There are so many challenges facing businesses today as we all focus upon sustaining demand, revenue, and operating infrastructure while confronting new paradigms for staff retention, safety, and service delivery. Technologies we may have just begun to touch like mobile device management, cloud-based infrastructure and remote, digital client services, may suddenly be existential realities needed right now, to name a few. So, why add to this demanding burden for management and staff with risk management and cyber security. While there are many arguments to be made by IT, security, and advisory professionals, it’s easy to see their counsel as self-serving to their own continuance.
Skeptical minds might agree. But skeptical minds would be missing the obvious, concealed in plain sight. Risk management isn’t a discreet task, it’s a process, imbedded without conscious attention, and integrated within everything we do.
Consider some obvious behaviors:
- We dress for the weather; managing the risk of being too hot or too cold, or too wet
- We carry umbrellas, (or not); to avoid getting wet if rain is forecast
- We monitor how fast we drive; to avoid a ticket or arrest
- We use a calendar; to keep appointments and prevent over-committing
- We develop interviewing and hiring practices: to minimize costly hiring mistakes
- We have multiple suppliers; in case one fails to deliver critical goods or services
- We make certain suppliers support rather than dilute our security and risk practices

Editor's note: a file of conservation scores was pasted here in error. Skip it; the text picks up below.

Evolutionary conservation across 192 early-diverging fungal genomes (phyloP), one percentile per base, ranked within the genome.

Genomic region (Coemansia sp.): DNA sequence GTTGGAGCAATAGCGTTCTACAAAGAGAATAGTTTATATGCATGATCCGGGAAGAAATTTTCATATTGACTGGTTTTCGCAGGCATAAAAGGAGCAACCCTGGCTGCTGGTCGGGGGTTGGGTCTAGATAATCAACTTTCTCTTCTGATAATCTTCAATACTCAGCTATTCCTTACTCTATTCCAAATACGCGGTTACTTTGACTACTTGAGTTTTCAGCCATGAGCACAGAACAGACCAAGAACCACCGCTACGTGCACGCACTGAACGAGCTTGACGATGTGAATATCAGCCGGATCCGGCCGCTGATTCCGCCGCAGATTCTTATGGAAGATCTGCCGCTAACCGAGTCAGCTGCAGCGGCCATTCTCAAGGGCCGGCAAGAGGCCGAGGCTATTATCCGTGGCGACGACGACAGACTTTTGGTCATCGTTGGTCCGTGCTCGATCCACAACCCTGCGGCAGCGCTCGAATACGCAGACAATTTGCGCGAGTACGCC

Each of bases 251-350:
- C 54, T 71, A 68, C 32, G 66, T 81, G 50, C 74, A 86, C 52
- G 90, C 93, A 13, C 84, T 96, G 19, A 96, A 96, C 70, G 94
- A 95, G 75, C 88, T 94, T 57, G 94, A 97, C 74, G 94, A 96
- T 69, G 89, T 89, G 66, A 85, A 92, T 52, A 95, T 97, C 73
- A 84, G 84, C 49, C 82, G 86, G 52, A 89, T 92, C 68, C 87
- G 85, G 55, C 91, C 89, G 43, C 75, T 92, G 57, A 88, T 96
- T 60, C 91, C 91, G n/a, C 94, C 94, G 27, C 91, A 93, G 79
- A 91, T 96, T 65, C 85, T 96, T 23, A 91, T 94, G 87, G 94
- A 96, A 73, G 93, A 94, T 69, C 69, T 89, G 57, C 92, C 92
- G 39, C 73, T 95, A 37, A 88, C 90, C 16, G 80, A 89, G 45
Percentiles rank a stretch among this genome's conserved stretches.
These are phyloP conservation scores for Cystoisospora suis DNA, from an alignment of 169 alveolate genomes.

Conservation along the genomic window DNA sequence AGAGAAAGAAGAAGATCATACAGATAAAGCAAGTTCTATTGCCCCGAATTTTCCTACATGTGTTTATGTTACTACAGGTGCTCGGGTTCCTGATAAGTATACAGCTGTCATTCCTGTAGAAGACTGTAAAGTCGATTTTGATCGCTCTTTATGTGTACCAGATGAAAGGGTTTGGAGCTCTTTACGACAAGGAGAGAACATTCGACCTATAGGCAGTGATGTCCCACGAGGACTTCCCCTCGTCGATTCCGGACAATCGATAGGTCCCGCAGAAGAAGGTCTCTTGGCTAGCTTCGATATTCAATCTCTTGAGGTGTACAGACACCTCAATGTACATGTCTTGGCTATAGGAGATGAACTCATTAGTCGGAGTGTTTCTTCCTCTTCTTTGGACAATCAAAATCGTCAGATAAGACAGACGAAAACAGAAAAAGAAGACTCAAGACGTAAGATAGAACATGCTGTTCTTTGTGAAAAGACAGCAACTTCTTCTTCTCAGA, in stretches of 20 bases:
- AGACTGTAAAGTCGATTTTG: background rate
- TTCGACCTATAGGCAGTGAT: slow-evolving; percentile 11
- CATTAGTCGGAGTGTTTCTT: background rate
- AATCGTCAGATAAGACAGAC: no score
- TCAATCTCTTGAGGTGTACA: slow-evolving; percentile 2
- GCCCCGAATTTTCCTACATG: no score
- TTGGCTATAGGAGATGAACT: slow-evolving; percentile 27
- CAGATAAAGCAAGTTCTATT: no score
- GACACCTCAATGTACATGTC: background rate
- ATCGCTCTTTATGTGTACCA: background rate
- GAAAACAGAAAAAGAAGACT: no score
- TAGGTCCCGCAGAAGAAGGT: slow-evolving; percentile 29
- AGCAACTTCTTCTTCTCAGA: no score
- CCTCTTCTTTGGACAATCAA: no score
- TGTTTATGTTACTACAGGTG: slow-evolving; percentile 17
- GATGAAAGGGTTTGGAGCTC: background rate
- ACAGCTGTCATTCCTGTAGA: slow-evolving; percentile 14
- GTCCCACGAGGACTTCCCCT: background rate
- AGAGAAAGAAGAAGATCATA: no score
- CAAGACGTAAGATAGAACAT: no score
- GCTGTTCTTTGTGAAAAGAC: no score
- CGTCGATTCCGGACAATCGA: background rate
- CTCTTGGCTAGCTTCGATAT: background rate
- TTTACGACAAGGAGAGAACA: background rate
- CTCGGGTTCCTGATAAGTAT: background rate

- We exercise; to manage our health, our appearance, and prolong our lives
- We retain some earnings; to fund operations through demand and revenue fluctuations
- …and on and on…
Without risk management our lives, personal and professional, would become completely random and dysfunctional. We make choices throughout our days that are, in part, decisions about managing risk, by compensating, avoiding, preventing, or deferring it, as some of the examples above depict. Many of them just seem to be “common sense”, as our parents and mentors might have explained in the past. Some are “best practices” we follow because they offer constructive paths to outcomes we were planning to achieve. Let’s take a closer look at how risk management plays an inherent role in some of the most important processes business is counting upon now to help transition into new, effective ways of operation and sustainability in a volatile work and living environment.
There’s no doubt everyone is trying to manage change today; specifically, managing to the perpetual amount and substance of changes presenting themselves almost daily. There are libraries full of change management books. There is much common thinking across them. At a core, there are some essentials any change process must embrace:
- Articulate the change to be made clearly
- Define the outcomes to be achieved by the change
- Determine risks and opportunities of stasis and by implementing the change
- Plan the steps needed to implement the change
- Implement the plan
- Evaluate progress
- Measure outcomes and communicate
This is not a particularly linear process, but more of a cyclical one. Your own organization may follow one with many more or different steps, following this sequence or one more tailored to your line of business. Regardless, consideration of the impacts and potential opportunities resulting from making this change, as well as from not making a change, are something inherent to doing anything. Even the thought about whether to make a change in how or what you do in a particular situation has a risk implied by the answer to a “…what if…?” question. If you are asking “what if…?, you are engaging a risk discussion.